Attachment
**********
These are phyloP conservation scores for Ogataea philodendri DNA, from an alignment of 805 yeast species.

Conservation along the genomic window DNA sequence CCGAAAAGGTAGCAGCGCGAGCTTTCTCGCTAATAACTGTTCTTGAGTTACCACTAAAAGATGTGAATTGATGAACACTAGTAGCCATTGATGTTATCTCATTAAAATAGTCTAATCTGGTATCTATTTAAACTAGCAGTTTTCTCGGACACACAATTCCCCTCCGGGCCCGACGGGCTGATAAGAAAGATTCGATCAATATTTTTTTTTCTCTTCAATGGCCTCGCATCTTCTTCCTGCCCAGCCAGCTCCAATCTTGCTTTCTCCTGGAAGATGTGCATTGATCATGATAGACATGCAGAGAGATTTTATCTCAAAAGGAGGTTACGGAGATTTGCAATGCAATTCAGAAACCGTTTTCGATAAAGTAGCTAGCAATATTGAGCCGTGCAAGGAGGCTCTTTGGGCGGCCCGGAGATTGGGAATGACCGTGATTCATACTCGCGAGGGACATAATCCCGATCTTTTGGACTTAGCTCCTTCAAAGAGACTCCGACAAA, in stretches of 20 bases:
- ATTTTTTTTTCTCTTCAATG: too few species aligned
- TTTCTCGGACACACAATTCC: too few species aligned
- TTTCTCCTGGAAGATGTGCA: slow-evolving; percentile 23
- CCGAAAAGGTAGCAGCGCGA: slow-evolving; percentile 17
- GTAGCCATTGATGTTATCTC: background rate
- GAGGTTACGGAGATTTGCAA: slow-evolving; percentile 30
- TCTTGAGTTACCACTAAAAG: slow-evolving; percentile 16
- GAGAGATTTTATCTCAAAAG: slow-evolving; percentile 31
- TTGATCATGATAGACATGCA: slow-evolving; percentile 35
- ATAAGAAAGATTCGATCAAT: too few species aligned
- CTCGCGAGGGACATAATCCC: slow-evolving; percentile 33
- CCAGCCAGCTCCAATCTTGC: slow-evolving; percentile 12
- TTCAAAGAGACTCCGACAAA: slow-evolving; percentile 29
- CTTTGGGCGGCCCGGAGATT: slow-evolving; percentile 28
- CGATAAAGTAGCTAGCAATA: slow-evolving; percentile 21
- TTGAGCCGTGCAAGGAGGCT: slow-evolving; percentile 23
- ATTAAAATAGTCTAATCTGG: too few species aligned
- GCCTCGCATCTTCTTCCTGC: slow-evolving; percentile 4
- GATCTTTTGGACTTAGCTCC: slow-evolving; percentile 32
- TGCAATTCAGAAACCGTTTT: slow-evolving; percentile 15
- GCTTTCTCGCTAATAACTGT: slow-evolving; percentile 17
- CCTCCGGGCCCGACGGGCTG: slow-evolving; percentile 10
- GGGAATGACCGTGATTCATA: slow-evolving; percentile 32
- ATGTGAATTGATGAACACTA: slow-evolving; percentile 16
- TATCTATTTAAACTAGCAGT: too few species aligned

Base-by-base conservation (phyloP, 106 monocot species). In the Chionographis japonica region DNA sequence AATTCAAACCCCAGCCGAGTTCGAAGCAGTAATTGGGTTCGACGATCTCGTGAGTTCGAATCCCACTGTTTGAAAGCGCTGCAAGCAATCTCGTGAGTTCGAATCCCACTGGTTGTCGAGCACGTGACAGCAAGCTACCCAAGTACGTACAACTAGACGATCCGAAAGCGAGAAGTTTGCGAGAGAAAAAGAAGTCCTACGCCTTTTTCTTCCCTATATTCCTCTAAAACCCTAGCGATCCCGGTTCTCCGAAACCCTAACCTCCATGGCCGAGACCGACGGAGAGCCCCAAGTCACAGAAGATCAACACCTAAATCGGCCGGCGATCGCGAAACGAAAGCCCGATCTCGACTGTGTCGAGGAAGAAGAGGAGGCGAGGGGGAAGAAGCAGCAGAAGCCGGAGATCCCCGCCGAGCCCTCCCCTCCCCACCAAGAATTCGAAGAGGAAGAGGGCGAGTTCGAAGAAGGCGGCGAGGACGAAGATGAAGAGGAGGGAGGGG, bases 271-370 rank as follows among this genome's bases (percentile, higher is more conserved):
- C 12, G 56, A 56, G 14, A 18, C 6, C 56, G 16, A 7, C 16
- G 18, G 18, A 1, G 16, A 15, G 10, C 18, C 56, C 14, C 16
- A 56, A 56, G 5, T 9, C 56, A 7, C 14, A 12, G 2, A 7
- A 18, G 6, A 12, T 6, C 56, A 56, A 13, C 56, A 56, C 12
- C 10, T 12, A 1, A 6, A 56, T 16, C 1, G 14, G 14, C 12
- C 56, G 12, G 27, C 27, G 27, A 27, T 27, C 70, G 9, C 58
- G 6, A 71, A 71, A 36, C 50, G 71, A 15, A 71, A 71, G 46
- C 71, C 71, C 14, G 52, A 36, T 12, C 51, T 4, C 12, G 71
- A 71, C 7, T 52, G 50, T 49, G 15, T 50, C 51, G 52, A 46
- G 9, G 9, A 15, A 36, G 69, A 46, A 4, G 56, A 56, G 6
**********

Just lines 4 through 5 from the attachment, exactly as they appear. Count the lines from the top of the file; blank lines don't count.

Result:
- TTTCTCGGACACACAATTCC: too few species aligned
- TTTCTCCTGGAAGATGTGCA: slow-evolving; percentile 23